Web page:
Architect and writer Francesca Hughes spoke about her new book, The Architecture of Error: Matter, Measure, and the Misadventures of Precision (published by MIT Press) last Thursday. The premise is arresting: she argues that a particularly virulent fear drove architects’ increasing obsession with “redundant precision” in the twentieth century, to the point that precision became “uncoupled” from the truthfulness it claimed to represent. Her book claims to propose error as a new category for architectural thought, drawing upon the work of scientists Nancy Cartwright and Evelyn Fox Keller, visual artists Gordon Matta-Clark, Rachel Whiteread, and others.
Her talk focused largely upon the preoccupation with precision, although I admit I would have liked to hear more on her proposition for engaging error productively (but, of course, that is what the book is for!). Negligible error has infinite capacity to grow — like when you zoom into your CAD model and find that those three lines don’t actually intersect at the same point, and the more you zoom in the more egregious it looks. But, Hughes asked, what is the point of drawing a brick wall with an exactitude that extends into a sixth decimal place? When the physical brick you use will never be that exact, what is the point? What is the fear that drives our desire for an accuracy that is simply not useful?
Perhaps the unnecessary decimal points are a rejection of the error-riddled materiality of the brick in favour of the purported precision of form. She illustrated how this conflation of material with error and of form with precision sometimes had ludicrous results, as with a rejection of strong/durable/cheap wood in favour of (still strong and durable but expensive) metal to build aircraft, specifically the Beardmore Inflexible.
Yes, the craft had a wingspan of almost 158 feet, but being manufactured of metal, rather than the wood that aviation engineers were so accustomed to using, this “engineered dodo” hugged the ground, unable to take flight. Hughes pointed out that it was curious that the American government, for example, stopped funding wooden aircraft construction despite these ignominious early failures in experimenting with metal. Wood, she asserted, had come to be the “deceitful hardware of error”, despite its efficacy, and metal synonymous with “precision, predictability, and truth” (which was fine, she joked, unless you actually wanted to fly).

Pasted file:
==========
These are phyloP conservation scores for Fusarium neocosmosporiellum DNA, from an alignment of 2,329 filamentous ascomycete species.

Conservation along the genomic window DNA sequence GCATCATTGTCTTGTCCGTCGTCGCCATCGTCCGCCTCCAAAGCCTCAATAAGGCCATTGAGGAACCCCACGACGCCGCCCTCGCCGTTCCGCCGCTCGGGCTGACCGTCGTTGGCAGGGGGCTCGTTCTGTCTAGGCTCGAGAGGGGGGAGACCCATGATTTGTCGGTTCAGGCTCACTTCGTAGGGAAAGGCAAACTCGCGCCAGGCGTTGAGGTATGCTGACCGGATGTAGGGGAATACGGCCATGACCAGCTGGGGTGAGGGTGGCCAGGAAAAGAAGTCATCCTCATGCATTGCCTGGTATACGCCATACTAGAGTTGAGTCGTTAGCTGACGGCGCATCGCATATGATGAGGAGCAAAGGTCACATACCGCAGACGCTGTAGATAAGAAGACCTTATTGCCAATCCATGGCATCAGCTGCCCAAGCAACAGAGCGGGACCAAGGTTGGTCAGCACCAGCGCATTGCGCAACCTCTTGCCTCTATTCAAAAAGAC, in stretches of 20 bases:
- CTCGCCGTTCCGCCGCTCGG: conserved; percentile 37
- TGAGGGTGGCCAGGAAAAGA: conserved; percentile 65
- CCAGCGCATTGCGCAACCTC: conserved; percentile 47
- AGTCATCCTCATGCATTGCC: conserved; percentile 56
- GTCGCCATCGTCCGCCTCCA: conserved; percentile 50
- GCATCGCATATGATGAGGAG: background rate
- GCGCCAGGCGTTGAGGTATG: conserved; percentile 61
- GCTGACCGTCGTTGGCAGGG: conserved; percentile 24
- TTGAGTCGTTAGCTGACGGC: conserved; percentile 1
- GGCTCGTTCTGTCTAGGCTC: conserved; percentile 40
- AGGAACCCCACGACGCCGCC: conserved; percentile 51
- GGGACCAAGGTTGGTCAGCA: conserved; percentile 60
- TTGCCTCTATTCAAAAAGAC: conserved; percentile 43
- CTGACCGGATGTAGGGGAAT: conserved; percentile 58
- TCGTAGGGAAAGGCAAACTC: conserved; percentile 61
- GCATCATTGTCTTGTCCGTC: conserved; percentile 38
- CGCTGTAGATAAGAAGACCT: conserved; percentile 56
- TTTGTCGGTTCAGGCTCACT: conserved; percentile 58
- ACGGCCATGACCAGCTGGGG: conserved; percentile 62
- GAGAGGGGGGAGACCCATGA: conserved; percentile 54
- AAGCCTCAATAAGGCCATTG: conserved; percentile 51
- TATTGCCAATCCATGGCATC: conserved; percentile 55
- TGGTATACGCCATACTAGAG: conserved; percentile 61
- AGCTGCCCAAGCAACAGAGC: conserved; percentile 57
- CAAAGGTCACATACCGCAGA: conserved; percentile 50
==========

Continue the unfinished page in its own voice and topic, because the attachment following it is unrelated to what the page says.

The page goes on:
I also found intriguing her example of Edwin Lutyens, the Victorian architect who designed the Viceroy’s House in New Delhi (1924) that is now home to the President of India, who also designed an unbelievably functional doll’s house for Queen Mary for the 1924 British Empire Exhibition (it had hot water on tap, soap that really lathered, a fully functioning elevator, and “tiny Rudyard Kiplings in tiny cursive writing”). She observed that the function of the immense palace and the miniature model were about strategic location of power — attempts to thwart the inevitable dissipation of the British Empire. She also elaborated upon Erwin Schrodinger’s “architect gene” (and his similar preoccupation with doll’s houses), linking the trajectory of modern science with that of architecture in this scrutiny of entropy, and of a search for a form so precise that it was both able to explain and to be explained.
Hughes touched on some of the ways in which this redundancy of precision has been subverted (by non-architects). Gordon Matta-Clark’s 1974 piece Splitting, for example, is completely unable to engage with that kind of precision; its in-the-moment action left no margin for either redundant precision or error. Matta-Clark improvised and responded to feedback (quite literally by having to jump and catch as the house tipped). Meanwhile, Georges Perec, in his 1968 novel The Art and Craft of Approaching Your Head of Department to Submit a Request for a Raise (the piece is written as a breathless, punctuation-less inner monologue, echoing the title), builds up a precise architectural environment — but its precision is its undoing. It is an endlessly ludicrous IFTTT loop wherein the if-this-then-that logic has completely unravelled, as embodied in the flowchart-illustration at the top of the post. In doing so, it pokes fun at the serious IBM computers that forecast a number of scenarios when fed a stream of data, underscoring the ramifications of the quest for precision.
If you would like to view the lecture in its entirety, head over to TechTV (I believe it can be viewed publicly).
Featured image source: www.bookforum.com